The Amazing Workflow of Datagubbe
Meta shitposting about lo-fi web publishing for lazy gits
"How exactly," I hear nobody at all wondering, "does one go about publishing one of the grumpiest sites on the web?"
Well, dear reader - I'm glad I just made up both you and that question nobody asked! I too want to jump on the bandwagon of excessively dull meta posts that lists platforms, technologies and tools used by tech bloggers in the hope of upping their nerd cred and attracting casual clicks from people so bored and blasé they'd rather pretend to read texts about copying files and editing HTML than do whatever else the world has to offer (Such as swimming in the ocean, eating ripe gooseberries fresh off the branch or trying to figure out what exactly goes on in the head of a 9 month old baby).
This is both much easier and much harder than it sounds. The process usually looks something like this:
- Get angry about or interested in something.
- Ruminate for several months or even years about this thing.
- Instead of sleeping, lie in bed and think of (hopefully) clever angles to approach the issue at hand and how to formulate them in writing.
- Do "research", which means spending inordinate amounts of time on Wikipedia and other websites about the subject. Also make sure to check out books and magazine articles.
- Realize that at least five other netizens have already written at length about the subject, reaching the same conclusions as you.
- Disregard the former fact and write something anyway.
- Spellcheck and proofread the text multiple times.
- Publish the text on your home page and announce its existence in your RSS feed.
- After publishing, realize that multiple rounds of spellchecking and proofreading are never enough.
- Fix the remaining errors in the live article.
Tools for writing
I still mostly use my Acer Swift 1 running Lubuntu (though I sometimes use my Raspberry Pi 3), and I'm currently running FVWM because I find it easier to configure for keyboard use with my recent tennis elbow woes than CTWM. I have a cheap-ass Logitech keyboard, a Logitech mini mouse that's now close to 20 years old and a cheap 24" Acer 1080p screen with built-in speakers.
How to make words in a computer
I use a word processor for writing. A word processor is a program that lets you enter text into a computer and then work with the words it consists of. It should do as little else as possible. I've found Wordgrinder to be the best option. Since it runs in a terminal window, there's almost no input lag at all. It also has the indispensable feature of marking misspelt words in a non-intrusive way.
How to make words into web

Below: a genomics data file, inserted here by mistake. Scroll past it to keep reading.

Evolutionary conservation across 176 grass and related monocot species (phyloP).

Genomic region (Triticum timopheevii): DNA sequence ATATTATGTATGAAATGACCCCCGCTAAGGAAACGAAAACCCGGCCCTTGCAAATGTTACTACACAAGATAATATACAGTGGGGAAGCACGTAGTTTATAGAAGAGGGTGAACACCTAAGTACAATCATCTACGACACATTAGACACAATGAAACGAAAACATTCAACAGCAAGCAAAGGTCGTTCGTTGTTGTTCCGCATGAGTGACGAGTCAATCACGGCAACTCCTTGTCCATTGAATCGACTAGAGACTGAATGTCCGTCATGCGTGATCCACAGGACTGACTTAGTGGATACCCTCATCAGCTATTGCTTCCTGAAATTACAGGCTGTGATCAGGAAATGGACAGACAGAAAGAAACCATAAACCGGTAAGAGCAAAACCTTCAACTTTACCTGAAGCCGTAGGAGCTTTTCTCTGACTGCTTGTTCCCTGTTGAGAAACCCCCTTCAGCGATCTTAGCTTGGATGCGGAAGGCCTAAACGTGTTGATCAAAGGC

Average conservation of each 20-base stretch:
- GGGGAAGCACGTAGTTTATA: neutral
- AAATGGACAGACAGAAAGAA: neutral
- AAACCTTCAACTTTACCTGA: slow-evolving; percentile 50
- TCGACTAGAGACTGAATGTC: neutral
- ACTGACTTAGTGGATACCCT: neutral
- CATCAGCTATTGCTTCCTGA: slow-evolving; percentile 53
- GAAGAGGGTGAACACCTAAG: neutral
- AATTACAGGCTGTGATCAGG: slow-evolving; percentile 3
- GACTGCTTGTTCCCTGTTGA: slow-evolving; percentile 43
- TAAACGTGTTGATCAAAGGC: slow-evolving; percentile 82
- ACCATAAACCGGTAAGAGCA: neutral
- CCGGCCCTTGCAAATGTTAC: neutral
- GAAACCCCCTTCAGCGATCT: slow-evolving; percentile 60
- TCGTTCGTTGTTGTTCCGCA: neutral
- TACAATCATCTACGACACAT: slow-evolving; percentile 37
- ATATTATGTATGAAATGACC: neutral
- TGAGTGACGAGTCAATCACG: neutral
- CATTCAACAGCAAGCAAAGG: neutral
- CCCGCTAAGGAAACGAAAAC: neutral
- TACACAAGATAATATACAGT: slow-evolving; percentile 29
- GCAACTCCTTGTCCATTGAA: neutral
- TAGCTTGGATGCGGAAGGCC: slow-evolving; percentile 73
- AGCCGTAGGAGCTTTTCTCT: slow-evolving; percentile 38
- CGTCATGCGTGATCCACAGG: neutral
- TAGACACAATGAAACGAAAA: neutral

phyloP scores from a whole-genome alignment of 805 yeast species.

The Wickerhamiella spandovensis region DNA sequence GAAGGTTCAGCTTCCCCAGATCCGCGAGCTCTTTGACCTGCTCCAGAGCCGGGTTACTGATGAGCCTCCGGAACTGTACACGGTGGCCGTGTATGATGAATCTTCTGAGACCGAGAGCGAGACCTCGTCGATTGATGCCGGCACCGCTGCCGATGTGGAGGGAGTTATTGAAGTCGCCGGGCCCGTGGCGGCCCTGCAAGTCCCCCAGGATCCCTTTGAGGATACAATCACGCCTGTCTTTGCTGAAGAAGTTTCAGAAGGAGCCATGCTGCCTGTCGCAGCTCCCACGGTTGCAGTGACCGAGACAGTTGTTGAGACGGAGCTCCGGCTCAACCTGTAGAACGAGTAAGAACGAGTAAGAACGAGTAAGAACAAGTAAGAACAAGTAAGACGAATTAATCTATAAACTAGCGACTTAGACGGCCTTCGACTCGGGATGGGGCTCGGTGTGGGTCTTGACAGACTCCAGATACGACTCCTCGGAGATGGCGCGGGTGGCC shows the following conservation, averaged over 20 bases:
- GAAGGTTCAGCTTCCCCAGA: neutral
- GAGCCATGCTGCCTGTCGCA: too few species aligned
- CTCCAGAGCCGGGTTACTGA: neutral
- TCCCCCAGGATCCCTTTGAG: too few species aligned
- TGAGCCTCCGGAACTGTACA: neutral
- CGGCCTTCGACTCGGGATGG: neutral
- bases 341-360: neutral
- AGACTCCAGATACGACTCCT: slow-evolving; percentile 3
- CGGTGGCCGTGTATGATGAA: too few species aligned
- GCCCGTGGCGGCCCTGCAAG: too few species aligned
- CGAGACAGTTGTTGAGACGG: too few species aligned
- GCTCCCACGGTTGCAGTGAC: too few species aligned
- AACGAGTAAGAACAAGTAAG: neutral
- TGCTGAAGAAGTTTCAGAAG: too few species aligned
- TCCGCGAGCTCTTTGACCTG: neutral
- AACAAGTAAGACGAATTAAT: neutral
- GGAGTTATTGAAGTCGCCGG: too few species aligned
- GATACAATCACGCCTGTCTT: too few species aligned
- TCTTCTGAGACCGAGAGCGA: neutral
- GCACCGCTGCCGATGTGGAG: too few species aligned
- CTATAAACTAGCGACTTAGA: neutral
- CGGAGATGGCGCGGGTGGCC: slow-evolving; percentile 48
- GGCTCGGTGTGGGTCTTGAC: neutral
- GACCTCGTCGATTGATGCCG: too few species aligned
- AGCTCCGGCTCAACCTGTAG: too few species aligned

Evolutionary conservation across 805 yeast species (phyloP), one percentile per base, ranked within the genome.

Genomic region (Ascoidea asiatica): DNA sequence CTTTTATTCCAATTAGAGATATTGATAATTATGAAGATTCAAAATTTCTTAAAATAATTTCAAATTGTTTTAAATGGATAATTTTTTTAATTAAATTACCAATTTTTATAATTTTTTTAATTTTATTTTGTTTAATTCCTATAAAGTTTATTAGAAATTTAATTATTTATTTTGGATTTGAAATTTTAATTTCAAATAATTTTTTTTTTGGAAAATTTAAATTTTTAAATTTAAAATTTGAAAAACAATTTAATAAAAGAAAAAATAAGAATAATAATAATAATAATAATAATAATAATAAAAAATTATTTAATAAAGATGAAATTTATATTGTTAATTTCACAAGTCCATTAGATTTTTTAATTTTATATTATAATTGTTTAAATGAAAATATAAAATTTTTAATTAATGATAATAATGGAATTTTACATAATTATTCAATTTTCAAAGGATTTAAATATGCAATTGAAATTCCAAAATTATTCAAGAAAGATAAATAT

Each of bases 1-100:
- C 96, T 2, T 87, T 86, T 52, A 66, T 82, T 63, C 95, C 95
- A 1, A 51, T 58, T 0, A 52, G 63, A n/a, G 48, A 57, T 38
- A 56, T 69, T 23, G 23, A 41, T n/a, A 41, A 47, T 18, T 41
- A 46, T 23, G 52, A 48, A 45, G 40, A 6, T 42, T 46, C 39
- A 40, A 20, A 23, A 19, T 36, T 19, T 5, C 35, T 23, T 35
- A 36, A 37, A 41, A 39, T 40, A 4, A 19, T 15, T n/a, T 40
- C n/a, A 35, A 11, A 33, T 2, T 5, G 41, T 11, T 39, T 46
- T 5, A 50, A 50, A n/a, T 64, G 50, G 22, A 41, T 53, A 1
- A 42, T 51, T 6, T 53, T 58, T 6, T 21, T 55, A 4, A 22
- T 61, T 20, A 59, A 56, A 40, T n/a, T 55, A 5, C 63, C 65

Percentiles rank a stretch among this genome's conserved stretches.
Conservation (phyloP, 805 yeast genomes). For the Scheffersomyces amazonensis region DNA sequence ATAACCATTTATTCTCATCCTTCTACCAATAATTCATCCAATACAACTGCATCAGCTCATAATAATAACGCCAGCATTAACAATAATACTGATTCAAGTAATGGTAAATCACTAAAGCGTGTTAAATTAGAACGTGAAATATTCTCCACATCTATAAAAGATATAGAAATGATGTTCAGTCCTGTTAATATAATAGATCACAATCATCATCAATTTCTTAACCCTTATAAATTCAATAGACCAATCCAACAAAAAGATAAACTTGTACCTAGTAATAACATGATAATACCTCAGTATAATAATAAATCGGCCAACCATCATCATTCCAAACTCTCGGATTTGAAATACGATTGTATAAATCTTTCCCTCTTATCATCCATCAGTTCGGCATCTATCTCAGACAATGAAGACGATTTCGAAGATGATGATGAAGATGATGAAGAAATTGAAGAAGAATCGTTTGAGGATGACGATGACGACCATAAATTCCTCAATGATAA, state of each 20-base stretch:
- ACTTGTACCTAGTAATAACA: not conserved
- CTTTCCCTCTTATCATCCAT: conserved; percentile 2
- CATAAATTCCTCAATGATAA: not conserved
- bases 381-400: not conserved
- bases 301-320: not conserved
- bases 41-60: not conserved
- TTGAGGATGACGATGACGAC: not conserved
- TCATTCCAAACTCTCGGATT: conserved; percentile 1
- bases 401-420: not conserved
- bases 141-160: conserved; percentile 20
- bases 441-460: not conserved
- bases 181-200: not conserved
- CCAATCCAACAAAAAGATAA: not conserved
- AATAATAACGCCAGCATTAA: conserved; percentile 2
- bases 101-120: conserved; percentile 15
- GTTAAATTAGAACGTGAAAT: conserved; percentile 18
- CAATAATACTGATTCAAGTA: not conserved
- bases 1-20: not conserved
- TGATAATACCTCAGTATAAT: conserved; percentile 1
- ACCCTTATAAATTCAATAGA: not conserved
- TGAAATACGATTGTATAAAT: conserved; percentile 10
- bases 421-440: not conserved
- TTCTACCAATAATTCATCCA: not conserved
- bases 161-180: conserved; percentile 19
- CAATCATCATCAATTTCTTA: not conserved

For converting Wordgrinder files into HTML, I use a small shell hack I've decided to call hotify, because a salesperson once asked me if I knew "how to program in hot-mell." Understanding what that meant took a bit of parsing, but it in the end it translated into HTML - which describes hotify reasonably well. The resulting file is a crude bunch of <p> tags which I then edit by hand to add links, headers and other formatting.
On the server, I use Server Side Includes to make content management just a little bit easier and the content itself just a little bit dynamic. It is for example used to include the style sheet, which has been minified using mincss, another small shell hack of mine.
How to make less errors in words
For spell checking I use shpell, another little shell hack that can (mostly) handle HTML files as well as plain text. The name, being a combination of "sh" and "spell", is the script's best feature.
For updating my RSS feed, I use rssh, a script where the best feature is once again the name (a combination of "RSS" and "sh"). It probably produces RSS XML that goes against all common sense, best practices and industry standards, but the result does seem to work in most popular readers, including newsboat.
Apart from Wordgrinder, hotify and shpell, I use GNU Nano for all my text editing needs. Emacs does too much for my taste and vi/vim does everything in far too complicated ways.
Let the fun begin!
Sometimes, someone will read a text or even post it on a site where it will attract even more readers. This is the best part; after all, I write texts in the hope that someone will read them. Sometimes this will lead to someone agreeing or disagreeing enough to send me an email, which is always fun and appreciated. I usually answer all emails within a day.
Reading the server log summaries is also a very rewarding activity. I've gotten visitors using - among other things - Sun Solaris, AmigaOS, old Power Macs, SGI Workstations and RiscOS. I hope the site provides a pleasant experience for you and all others who might be running IBrowse, AWeb, Netsurf, Dillo, lynx and w3m. If not - please let me know!
But what about redesigns?
I actually did a slight redesign of the site about a year ago, but I think that'll be the last one. The site is now - in my opinion - fast, legible and "responsive" enough to work on most devices and screen resolutions including everything from modern smartphones to text-mode browsers on 16-bit micros (provided they can handle TLS). Static HTML is mostly nice and fast to work with, but it's true I'm going to be in a bit of a pickle if I ever decide to make a massive overhaul of the site layout, navigation or directory structure. I have therefore decided to never decide to make a massive overhaul of the site layout, navigation or directory structure.
Check out the site colophon for the rationale behind my workflow and how the site is built and served.